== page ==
Santa Fe Village project moving ahead


Published: Monday, January 4, 2010 at 6:01 a.m.
Last Modified: Monday, January 4, 2010 at 1:47 a.m.

After more than five years on the drawing board, the long-lingering plans for Santa Fe Village and its mix of residential, retail and office development are moving ahead.

In mid-December, the county's Planning Commission, an advisory board to the County Commission, voted unanimously in favor of the proposal for 219,700 square feet of commercial development, 443,720 square feet of office space and 1,473 residences on approximately 159 acres located northwest of the intersection of Northwest 39th Avenue and Northwest 83rd Street.

County senior planner Missy Daniels said the application for a land-use change likely will go to the County Commission in March or April, after the commission's late January vote on a new transportation policy that would emphasize bus rapid transit and pedestrian and bicycle paths over road-widening projects.

David Coffey, the land-use attorney on the Santa Fe Village project, bills it as the first project that would "implement directly" the county's plans for more dense, pedestrian-friendly urban developments that include residential and shopping areas linked to planned bus rapid transit lanes.

Eventually, through developer contributions, local government money and federal money that Sen. Bill Nelson is working to secure, the approximately $185 million bus rapid transit system is envisioned to connect the area near Santa Fe College, including Santa Fe Village and the still-in-limbo Springhills development, with The Oaks Mall, Butler Plaza, the University of Florida/Shands at UF, downtown Gainesville and east Gainesville.

In lieu of road-widening projects, Santa Fe Health Care, the developer of Santa Fe Village, would pay more than $15 million toward that transit system, including bus-only lanes along 83rd Street from Northwest 39th Avenue to Northwest 23rd Avenue. The developer's contribution also would include nearly $5 million paid over a 16-year span for Gainesville Regional Transit System bus operations.

One possible point of contention is the potential construction of a road north out of the development to Millhopper Road.

County staff has recommended that the developer be required to build that road as a condition of approval for the project. Coffey opposed that condition on behalf of Santa Fe Health Care, and the Planning Commission did not include it in its recommendation to the County Commission.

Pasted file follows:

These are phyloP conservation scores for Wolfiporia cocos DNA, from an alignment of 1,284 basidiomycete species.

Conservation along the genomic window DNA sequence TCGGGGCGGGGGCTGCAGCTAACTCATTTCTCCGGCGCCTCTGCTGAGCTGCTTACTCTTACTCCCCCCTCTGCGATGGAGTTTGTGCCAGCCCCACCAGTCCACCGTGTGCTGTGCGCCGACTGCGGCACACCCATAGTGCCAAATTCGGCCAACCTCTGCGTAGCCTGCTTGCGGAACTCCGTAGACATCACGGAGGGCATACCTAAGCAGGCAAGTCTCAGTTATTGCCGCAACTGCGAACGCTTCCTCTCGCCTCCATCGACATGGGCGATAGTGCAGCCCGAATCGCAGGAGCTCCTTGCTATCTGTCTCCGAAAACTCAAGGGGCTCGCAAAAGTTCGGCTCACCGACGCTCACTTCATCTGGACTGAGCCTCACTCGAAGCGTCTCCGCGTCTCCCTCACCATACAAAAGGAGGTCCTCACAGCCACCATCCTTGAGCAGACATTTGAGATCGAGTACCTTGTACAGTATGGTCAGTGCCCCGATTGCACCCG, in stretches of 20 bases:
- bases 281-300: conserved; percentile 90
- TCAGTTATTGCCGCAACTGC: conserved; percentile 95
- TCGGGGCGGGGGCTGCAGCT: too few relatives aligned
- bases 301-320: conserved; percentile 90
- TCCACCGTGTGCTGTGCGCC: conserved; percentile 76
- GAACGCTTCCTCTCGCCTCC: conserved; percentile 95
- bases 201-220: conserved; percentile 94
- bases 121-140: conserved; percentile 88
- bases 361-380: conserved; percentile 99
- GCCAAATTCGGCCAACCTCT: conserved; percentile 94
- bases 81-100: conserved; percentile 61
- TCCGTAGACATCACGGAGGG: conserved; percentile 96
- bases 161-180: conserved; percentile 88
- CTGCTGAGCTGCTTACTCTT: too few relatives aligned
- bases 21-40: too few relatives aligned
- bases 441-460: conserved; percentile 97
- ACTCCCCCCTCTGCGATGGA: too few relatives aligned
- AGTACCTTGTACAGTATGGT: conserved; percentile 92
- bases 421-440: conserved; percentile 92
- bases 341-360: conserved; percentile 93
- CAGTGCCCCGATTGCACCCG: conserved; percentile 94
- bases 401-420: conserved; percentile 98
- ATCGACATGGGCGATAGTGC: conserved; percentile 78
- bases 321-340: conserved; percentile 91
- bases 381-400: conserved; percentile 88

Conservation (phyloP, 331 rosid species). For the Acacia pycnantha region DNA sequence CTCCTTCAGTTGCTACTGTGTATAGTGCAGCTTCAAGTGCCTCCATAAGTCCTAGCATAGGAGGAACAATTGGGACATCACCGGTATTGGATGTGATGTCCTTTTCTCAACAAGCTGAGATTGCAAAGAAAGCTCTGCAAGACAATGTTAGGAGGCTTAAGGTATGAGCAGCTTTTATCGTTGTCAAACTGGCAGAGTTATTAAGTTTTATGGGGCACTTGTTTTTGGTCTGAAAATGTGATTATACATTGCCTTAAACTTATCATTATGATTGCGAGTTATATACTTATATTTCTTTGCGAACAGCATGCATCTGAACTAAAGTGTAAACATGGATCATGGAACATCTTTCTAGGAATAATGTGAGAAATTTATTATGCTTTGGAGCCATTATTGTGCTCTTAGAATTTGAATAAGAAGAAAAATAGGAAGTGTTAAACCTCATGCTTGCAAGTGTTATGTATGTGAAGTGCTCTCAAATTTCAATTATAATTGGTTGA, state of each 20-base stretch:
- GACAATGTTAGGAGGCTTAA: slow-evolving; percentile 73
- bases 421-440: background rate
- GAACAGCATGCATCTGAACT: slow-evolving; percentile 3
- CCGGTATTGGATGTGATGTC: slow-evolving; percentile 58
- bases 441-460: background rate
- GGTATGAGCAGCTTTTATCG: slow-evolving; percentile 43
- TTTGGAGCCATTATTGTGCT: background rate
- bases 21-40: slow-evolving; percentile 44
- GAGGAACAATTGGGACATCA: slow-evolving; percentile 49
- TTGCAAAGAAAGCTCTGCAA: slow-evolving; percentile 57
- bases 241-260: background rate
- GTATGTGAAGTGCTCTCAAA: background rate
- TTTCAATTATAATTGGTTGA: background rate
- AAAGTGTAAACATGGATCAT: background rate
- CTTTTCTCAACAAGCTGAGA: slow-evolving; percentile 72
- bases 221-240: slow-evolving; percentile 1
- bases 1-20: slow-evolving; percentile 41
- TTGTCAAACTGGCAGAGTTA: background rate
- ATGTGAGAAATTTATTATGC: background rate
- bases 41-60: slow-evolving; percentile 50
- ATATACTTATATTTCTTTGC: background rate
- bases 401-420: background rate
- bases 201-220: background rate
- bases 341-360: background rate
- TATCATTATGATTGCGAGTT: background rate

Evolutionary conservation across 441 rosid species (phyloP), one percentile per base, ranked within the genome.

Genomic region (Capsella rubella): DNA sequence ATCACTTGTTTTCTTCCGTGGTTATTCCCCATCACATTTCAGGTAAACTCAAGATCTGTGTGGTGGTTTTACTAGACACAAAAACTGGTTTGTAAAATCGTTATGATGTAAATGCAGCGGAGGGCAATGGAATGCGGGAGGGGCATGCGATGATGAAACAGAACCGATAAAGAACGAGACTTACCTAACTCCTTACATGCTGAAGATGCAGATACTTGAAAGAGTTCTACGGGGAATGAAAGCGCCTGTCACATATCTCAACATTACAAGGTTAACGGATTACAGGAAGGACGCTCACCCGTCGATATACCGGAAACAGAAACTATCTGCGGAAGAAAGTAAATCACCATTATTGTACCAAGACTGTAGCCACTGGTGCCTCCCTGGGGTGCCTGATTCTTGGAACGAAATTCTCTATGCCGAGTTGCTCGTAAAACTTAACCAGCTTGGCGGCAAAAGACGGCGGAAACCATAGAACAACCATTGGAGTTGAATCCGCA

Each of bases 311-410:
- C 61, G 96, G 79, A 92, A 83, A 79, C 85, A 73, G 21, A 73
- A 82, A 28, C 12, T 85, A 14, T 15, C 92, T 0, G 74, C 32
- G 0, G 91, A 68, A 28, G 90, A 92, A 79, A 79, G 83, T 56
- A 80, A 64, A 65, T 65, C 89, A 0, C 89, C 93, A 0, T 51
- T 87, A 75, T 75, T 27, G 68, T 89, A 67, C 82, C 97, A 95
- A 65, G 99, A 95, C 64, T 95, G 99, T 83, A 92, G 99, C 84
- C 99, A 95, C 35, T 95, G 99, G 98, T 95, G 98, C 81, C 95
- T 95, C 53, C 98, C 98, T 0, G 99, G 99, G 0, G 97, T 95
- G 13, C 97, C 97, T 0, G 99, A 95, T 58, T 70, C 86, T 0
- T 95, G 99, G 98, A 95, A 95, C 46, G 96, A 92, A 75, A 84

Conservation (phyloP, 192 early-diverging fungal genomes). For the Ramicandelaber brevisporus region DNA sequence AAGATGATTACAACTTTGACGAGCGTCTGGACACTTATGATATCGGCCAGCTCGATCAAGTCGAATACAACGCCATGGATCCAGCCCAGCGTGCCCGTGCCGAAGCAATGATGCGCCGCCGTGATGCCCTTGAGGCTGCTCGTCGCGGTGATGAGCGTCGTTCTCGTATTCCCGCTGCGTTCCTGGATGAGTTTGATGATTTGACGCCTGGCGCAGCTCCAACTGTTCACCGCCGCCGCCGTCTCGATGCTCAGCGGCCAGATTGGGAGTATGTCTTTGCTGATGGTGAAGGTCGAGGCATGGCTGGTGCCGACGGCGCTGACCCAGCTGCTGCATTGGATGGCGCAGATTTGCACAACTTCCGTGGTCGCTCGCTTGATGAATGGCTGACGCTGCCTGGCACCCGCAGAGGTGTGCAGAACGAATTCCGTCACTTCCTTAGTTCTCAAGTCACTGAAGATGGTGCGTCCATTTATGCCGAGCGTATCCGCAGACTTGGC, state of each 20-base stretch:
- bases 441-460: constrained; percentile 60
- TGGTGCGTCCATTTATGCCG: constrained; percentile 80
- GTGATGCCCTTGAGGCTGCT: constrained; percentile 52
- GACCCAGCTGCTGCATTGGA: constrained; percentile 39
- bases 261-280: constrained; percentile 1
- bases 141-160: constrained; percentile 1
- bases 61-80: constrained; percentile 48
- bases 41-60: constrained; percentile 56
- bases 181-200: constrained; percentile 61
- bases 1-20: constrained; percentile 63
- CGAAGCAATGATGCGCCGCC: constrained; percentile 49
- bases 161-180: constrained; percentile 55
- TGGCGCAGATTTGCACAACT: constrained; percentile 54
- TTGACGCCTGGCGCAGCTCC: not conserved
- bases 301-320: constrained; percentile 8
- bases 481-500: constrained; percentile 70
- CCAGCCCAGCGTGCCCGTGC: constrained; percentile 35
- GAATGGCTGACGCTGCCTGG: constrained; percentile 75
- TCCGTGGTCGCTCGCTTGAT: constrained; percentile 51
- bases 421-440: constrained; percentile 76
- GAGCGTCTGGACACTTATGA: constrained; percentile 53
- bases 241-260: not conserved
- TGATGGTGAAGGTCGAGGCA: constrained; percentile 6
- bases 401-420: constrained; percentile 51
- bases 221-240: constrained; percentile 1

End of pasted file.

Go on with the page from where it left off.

Some advisory board members said the extension would open up rural areas for urban sprawl development.

"That extension to Millhopper Road scares me," Planning Commission member Taylor Brown said.

When the County Commission votes on the land-use-change application, the decision will be whether or not to send it to the Florida Department of Community Affairs for review and potential objections. The land-use change application then would come back to the County Commission for its final vote and then need final approval from the DCA.

The project's Development of Regional Impact dates back to 1986 and was originally to include a satellite location for Alachua General Hospital.

In 1993, the boundaries of the proposed development were expanded from 39 acres to 155 acres and, in 1994, the proposed development pattern was changed to a mix of medical office space, specialty hospitals and an assisted living facility.

The current mix of development now planned was first proposed in 2004. Some medical office buildings have been constructed on-site.

Still looming are the planned changes to the Springhills DRI.

Located west of the Santa Fe Village property in the vicinity of Interstate 75, Springhills was targeted for 1.5 million square feet of commercial space a few years ago, but county commissioners voted down that application.

The county and the property owner, Pennsylvania Real Estate Investment Trust, could not reach an agreement on how much the developer should pay for road improvements.

PREIT filed suit against the county, but the litigation has been put on hold the past several months as the two sides have tried to work out an agreement on a new development plan.

During the Dec. 16 Planning Commission meeting, Alachua County Growth Management Director Steve Lachnicht said the talks were going well but, because of the extreme slowdown in the market, PREIT no longer had a sense of urgency to build the project.

PREIT officials could not be reached for comment through one of their local attorneys.

Reader comments posted to this article may be published in our print edition. All rights reserved. This copyrighted material may not be re-published without permission. Links are encouraged.

Comments are currently unavailable on this article

▲ Return to Top